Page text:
IV

`TALKYNG OF CRONYCLES OF KINGES
AND OF OTHER POLYCYEZ':
FIFTEENTH-CENTURY MISCELLANIES,
THE BRUT AND THE READERSHIP
OF LE MORTE DARTHUR

Raluca Radulescu

King Edward IV's Black Book and the Ordinances of 1478 describes the type of activities that the squires of the court engaged in:

Thes esquires of housold of old be acustomed, wynter and somer, in after nonys and in euenynges, to drawe to lordez chambrez within courte, there to kepe honest company aftyr theyre cunyng, in talkyng of cronycles of kinges and of other polycyez, or in pypyng, or harpyng, synging, other actez marciablez, to help ocupy the court and acompany straungers, tyll the tym require of departing. 1

This passage displays the typical activities of the squires and knights attending the court; activities like listening and talking `of cronycles of kinges and of other polycyez' ensured a constant exchange of ideas related to history and to the national past, as well as to contemporary political events.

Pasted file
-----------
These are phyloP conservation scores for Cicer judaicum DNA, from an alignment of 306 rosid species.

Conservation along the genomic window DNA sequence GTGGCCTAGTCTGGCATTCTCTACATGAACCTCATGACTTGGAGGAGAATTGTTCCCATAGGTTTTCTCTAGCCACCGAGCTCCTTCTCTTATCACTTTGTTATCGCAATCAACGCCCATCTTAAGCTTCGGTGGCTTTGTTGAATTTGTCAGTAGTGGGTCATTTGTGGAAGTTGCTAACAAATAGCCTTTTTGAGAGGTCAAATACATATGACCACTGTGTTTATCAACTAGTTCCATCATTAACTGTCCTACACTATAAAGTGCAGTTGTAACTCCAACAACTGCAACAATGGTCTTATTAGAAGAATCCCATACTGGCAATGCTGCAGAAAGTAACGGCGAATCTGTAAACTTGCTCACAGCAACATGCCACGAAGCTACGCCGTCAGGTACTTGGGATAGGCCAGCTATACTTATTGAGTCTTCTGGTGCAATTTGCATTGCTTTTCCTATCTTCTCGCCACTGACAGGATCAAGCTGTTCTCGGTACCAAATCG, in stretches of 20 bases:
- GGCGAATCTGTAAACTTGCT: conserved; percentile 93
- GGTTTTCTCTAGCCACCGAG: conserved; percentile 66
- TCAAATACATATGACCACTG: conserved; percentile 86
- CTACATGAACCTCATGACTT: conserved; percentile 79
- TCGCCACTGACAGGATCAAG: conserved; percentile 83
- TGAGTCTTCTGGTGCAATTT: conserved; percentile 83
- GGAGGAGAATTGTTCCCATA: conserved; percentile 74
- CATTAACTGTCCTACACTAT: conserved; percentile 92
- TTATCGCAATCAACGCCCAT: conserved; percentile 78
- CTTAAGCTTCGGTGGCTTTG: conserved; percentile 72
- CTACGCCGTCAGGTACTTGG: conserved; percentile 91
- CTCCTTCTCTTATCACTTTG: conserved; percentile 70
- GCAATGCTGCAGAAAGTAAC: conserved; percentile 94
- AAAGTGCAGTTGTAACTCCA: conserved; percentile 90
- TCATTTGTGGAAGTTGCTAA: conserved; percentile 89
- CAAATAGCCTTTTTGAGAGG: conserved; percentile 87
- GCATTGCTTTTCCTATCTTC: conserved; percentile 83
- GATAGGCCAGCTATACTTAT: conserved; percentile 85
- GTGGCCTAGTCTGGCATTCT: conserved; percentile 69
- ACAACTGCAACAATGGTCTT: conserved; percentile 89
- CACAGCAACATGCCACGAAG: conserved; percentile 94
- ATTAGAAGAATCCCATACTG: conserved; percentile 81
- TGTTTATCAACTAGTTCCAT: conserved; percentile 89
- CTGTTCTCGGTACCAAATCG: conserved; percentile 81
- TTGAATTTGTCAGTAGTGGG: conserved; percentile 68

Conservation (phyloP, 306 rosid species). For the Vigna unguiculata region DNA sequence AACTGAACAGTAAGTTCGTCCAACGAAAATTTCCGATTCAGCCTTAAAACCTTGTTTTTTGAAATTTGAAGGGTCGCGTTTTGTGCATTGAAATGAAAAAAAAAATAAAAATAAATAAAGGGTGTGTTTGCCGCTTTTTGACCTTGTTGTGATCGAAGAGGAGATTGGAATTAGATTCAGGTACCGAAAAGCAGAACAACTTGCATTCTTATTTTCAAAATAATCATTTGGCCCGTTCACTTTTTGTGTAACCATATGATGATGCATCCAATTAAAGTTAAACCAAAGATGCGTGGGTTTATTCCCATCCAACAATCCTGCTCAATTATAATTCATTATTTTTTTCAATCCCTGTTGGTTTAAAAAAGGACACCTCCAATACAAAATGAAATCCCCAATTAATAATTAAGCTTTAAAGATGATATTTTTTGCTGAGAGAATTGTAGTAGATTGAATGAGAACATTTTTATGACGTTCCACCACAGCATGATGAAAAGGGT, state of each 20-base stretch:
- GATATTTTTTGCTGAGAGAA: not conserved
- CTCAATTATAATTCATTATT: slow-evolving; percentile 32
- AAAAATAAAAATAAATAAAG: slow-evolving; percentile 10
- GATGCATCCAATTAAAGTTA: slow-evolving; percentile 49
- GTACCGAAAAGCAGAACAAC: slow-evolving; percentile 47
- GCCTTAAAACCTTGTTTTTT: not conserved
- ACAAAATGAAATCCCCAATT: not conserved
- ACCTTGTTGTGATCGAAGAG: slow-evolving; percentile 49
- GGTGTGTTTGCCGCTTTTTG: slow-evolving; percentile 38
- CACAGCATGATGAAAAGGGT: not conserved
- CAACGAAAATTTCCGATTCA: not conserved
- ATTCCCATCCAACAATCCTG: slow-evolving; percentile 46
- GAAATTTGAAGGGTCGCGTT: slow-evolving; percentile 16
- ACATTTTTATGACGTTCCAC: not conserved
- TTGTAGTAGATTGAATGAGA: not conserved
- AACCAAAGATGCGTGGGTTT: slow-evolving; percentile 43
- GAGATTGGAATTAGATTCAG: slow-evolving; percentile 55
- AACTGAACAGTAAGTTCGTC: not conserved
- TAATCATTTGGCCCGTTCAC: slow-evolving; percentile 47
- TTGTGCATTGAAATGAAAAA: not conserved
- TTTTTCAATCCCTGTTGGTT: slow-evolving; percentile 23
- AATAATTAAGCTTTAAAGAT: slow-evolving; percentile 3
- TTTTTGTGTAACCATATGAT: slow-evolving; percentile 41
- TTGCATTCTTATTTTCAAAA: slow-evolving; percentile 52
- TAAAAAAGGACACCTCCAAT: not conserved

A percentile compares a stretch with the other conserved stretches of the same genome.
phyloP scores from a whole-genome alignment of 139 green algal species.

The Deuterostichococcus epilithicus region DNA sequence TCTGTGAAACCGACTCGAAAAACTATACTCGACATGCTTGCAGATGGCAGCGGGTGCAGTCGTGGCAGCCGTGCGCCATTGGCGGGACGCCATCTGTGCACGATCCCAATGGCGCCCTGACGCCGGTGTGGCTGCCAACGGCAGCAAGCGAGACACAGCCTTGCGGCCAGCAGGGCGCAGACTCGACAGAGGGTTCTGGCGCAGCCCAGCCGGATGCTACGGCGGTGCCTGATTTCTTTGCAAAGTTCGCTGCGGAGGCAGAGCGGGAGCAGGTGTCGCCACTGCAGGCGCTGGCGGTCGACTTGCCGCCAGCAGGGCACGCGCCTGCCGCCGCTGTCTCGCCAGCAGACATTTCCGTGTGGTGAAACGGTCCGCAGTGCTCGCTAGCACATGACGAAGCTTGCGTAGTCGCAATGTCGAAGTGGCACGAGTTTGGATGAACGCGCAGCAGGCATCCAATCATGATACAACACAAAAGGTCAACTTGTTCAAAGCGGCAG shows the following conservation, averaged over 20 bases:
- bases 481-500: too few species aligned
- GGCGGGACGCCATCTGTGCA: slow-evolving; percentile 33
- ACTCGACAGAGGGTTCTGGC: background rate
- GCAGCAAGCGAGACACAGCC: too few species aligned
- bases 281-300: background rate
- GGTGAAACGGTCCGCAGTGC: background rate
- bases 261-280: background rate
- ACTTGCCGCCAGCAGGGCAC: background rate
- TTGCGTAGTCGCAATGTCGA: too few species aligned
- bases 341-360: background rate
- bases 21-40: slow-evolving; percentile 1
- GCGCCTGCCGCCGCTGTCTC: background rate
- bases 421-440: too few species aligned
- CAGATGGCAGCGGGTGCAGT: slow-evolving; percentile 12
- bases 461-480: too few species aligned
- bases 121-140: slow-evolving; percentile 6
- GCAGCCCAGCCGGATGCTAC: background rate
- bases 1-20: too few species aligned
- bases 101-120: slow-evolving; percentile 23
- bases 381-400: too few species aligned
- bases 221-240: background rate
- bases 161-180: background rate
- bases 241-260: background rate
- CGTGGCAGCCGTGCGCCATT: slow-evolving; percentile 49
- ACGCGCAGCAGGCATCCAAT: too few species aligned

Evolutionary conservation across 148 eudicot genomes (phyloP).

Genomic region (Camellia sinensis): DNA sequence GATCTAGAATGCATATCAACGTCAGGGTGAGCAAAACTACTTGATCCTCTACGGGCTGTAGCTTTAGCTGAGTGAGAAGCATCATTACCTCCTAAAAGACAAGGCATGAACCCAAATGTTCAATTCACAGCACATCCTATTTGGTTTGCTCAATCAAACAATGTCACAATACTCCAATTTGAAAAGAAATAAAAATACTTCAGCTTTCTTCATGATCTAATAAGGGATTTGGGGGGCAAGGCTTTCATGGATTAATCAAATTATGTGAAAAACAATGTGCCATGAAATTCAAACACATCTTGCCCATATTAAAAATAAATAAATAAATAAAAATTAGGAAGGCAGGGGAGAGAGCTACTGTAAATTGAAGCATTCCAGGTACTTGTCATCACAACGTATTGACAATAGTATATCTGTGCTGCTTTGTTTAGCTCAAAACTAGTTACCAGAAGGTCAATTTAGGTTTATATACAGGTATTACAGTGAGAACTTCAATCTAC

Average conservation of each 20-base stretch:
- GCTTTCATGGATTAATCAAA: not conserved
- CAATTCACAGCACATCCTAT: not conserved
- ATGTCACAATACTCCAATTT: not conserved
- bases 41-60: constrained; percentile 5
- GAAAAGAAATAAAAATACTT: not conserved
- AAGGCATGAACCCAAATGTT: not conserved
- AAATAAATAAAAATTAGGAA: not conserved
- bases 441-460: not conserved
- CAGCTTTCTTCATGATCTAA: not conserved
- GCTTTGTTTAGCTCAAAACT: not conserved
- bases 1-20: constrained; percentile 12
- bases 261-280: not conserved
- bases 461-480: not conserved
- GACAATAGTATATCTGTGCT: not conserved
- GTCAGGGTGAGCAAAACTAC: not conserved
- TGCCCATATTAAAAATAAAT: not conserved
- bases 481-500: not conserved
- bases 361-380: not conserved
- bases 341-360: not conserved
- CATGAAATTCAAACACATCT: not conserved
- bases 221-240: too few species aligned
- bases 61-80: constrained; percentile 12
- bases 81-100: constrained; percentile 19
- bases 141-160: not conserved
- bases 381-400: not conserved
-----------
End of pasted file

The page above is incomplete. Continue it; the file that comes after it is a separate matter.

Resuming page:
Another reading matter for squires and knights was chivalry, as William Caxton implies in his preface to Sir Thomas Malory's Morte Darthur. Caxton explains that `many noble and dyvers gentylmen' asked him to `sette [the story of King Arthur] in enprynte'

to the entente that noble men may see and lerne the noble actes of chyvalrye, the jentyl and vertuous dedes that somme knyghtes used in tho dayes, by whyche they came to honour, and how they that were vycious were

____________________
1
The Household of Edward IV: the Black Book and the Ordinances of 1478, ed. A. R. Myers (Manchester, 1959), p. 129 (my italics).

-125-

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